One day after Nike pulled its Betsy Ross-inspired American flag sneakers, Arizona Gov. Doug Ducey announced plans to withdraw financial incentives for the company to build a manufacturing plant in the state. If approved, the decision would revoke a waiver of $1 million in development fees, as well as a reimbursement of up to $1 million for creating jobs in the state. The Air Max 1 USA shoe was pulled after former NFL player and social justice advocate Colin Kaepwrnick reached out to the company to express concern with the use of slavery-era imagery on the shoe.
Nike’s decision to pull its Betsy Ross-inspired American flag sneaker is coming at a cost — to the tune of $2 million. A day after the company decided to pull its Air Max 1 USA shoe, Arizona Gov. Doug Ducey took to Twitter to announce plans to withdraw financial incentives for Nike to develop a manufacturing facility in the Phoenix suburb of Goodyear.
The much-anticipated development would have been Nike’s third manufacturing plant in the US and was expected to bring 500 jobs to the state.”Nike has made its decision, and now we’re making ours,” Ducey wrote on Twitter. “I’ve ordered the Arizona Commerce Authority to withdraw all financial incentive dollars under their discretion that the State was providing for the company to locate here.”He continued: “Words cannot express my disappointment at this terrible decision. I am embarrassed for Nike. Nike is an iconic American brand and American company.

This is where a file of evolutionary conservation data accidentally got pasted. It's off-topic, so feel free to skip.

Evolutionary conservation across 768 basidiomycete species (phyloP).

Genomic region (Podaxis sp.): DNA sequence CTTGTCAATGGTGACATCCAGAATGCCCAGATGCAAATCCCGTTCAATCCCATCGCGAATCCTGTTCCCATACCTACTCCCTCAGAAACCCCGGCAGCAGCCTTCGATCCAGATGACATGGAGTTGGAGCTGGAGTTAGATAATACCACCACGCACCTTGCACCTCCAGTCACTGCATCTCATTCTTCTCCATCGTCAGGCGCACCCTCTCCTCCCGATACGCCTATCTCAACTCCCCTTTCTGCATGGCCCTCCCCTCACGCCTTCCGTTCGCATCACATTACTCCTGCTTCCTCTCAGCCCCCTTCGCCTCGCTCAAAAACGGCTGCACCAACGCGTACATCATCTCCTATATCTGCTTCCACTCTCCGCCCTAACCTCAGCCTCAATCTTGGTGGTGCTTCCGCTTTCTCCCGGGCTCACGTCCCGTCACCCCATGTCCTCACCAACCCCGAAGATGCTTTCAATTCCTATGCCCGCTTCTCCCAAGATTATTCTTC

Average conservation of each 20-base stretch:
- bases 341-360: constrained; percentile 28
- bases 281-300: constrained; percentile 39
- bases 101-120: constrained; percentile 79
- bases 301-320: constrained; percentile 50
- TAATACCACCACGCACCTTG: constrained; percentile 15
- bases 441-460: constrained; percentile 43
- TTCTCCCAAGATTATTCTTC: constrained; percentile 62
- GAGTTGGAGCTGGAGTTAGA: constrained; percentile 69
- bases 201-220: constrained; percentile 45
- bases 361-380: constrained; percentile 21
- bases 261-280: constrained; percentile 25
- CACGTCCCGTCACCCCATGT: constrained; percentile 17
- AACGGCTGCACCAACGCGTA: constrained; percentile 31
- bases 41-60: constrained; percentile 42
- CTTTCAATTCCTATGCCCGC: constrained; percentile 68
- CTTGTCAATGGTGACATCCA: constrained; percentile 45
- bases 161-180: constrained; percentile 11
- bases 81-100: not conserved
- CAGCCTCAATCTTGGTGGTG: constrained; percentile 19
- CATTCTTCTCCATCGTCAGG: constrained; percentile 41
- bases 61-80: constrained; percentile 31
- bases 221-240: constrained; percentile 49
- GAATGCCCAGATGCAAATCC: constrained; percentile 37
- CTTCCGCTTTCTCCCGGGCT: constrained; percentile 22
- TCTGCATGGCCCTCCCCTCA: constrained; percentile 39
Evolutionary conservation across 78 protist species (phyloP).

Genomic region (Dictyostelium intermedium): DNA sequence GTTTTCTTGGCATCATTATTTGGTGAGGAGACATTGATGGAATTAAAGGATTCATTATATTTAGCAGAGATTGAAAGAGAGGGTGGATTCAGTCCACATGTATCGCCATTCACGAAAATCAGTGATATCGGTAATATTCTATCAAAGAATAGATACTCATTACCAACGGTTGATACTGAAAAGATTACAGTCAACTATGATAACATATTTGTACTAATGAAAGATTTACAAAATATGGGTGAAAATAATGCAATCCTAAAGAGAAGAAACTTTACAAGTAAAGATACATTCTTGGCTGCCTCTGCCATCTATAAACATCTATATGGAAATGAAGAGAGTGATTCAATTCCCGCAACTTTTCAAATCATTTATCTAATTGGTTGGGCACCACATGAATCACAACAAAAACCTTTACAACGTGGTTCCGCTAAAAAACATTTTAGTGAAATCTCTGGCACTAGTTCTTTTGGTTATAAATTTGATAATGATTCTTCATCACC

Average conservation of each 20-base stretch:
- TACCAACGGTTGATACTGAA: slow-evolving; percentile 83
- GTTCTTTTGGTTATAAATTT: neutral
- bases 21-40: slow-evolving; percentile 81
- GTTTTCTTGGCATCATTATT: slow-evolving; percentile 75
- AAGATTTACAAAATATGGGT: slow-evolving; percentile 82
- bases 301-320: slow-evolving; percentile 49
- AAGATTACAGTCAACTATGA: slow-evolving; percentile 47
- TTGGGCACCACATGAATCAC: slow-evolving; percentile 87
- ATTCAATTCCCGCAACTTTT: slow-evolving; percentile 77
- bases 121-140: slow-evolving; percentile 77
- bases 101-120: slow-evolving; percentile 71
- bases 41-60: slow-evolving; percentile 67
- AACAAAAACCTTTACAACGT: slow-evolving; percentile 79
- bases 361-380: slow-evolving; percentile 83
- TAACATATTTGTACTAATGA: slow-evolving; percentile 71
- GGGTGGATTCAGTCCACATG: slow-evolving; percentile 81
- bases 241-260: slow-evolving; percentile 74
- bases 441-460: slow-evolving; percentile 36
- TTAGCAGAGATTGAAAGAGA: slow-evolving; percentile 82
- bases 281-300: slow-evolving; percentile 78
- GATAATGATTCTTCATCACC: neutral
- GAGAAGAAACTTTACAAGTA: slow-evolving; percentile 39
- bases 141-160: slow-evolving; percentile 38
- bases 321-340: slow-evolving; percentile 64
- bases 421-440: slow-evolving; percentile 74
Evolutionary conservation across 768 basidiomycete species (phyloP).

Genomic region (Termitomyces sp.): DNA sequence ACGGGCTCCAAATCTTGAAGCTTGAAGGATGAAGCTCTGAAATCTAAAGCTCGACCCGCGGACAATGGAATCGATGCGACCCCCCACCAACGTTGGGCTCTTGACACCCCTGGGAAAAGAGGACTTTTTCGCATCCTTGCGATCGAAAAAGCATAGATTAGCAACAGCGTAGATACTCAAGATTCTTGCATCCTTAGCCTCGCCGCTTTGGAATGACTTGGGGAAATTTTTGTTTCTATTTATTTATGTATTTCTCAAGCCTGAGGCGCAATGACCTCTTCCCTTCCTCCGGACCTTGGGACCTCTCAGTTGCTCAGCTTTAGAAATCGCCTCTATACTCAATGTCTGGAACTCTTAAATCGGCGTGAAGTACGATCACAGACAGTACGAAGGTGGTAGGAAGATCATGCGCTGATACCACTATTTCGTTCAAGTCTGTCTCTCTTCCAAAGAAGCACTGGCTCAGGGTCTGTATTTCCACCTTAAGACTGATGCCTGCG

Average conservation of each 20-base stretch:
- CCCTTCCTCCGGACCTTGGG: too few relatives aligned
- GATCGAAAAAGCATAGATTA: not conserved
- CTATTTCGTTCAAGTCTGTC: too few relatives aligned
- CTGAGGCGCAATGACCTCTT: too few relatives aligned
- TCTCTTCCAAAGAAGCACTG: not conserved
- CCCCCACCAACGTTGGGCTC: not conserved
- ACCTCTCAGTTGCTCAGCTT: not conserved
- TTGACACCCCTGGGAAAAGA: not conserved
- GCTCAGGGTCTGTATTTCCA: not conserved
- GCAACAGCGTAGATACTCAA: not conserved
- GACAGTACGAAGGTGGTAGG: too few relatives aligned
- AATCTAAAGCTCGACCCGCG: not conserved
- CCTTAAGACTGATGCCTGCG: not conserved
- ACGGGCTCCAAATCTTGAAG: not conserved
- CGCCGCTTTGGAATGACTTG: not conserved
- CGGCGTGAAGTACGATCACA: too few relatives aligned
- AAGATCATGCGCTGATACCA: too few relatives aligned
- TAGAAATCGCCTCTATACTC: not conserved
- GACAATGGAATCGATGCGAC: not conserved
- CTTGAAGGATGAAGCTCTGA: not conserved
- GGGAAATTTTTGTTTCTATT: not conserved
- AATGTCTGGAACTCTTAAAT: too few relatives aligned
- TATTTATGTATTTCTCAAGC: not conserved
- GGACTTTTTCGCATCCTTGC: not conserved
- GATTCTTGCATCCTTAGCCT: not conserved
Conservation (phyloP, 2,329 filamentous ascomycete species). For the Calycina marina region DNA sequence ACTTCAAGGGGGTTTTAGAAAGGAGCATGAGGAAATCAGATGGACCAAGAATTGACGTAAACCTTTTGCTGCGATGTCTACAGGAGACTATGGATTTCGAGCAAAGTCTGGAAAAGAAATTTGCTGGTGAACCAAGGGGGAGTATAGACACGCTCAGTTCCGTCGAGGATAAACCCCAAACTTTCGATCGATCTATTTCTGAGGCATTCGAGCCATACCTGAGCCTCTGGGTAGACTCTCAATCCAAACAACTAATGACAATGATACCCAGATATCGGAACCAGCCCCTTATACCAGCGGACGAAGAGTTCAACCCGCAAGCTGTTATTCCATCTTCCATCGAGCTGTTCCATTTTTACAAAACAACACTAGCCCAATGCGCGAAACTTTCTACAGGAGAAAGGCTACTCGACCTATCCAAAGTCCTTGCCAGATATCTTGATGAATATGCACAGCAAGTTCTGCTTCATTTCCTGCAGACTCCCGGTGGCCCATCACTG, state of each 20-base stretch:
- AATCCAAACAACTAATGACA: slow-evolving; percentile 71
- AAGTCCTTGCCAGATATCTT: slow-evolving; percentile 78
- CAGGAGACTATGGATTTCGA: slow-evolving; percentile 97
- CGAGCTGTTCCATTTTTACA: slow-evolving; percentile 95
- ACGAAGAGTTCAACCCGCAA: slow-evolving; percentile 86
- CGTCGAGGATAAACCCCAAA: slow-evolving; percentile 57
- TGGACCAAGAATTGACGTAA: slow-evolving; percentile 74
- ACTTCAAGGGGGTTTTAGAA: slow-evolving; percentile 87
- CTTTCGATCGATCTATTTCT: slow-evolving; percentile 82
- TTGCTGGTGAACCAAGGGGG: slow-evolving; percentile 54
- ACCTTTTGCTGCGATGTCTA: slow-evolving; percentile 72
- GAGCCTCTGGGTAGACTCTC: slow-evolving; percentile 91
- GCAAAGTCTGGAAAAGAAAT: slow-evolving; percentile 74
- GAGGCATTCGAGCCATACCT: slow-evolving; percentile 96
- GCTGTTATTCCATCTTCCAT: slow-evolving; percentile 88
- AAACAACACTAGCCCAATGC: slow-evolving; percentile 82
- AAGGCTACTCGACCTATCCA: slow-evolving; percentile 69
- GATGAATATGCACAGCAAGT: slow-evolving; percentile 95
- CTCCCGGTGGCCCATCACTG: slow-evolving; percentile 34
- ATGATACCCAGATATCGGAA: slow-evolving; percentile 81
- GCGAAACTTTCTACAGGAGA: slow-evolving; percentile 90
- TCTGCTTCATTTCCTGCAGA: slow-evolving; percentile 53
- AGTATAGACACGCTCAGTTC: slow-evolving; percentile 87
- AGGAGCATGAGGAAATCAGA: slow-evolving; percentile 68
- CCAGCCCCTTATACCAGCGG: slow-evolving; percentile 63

This country, our system of government and free enterprise have allowed them to prosper and flourish.”If the state’s commerce authority approves Ducey’s order, it would effectively revoke the state’s plan to waive $1 million in fees and to provide a reimbursement to Nike of up to $1 million for job growth.”We are delighted to welcome Nike to Goodyear,” Councilwoman Wally Campbell told The Arizona Republic when the partnership was announced in May. “We look forward to a long-lasting relationship.”In a statement, a Nike spokesperson shared the company’s rationale for pulling the shoes, and emphasized the company’s dedication to both supporting American teams and creating US-based jobs. “We regularly make business decisions to withdraw initiatives, products and services,” the spokesperson said.”Nike made the decision to halt distribution of the Air Max 1 Quick Strike Fourth of July based on concerns that it could unintentionally offend and detract from the nation’s patriotic holiday.”The statement continued: “Nike is a company proud of its American heritage and our continuing engagement supporting thousands of American athletes including the US Olympic team and US Soccer teams.
We already employ 35,000 people in the U.S. and remain committed to creating jobs in the U.S., including a significant investment in an additional manufacturing center which will create 500 new jobs.”Nike officially nixed the flag-design shoes on Monday, after former NFL player and Nike partner Colin Kaepernick called out its use of an “offensive symbol” of slavery-era imagery. Kaepernick reached out to company officials after noticing the heel of the shoe which launched this week in tandem with the Fourth of July holiday includes a version of the American flag created during the American Revolution. Known as the Betsy Ross flag, the symbol features 13 stars in a circle to symbolize the original 13 colonies.Still, the shoe has continued to draw outrage from users on social media, some of whom have expressed intention to boycott the brand moving forward. Kaepernick continues to be an outspoken figure in the professional sports community after leading the movement to kneel during the national anthem prior to the start of football games, in an act of solidarity against racial injustice.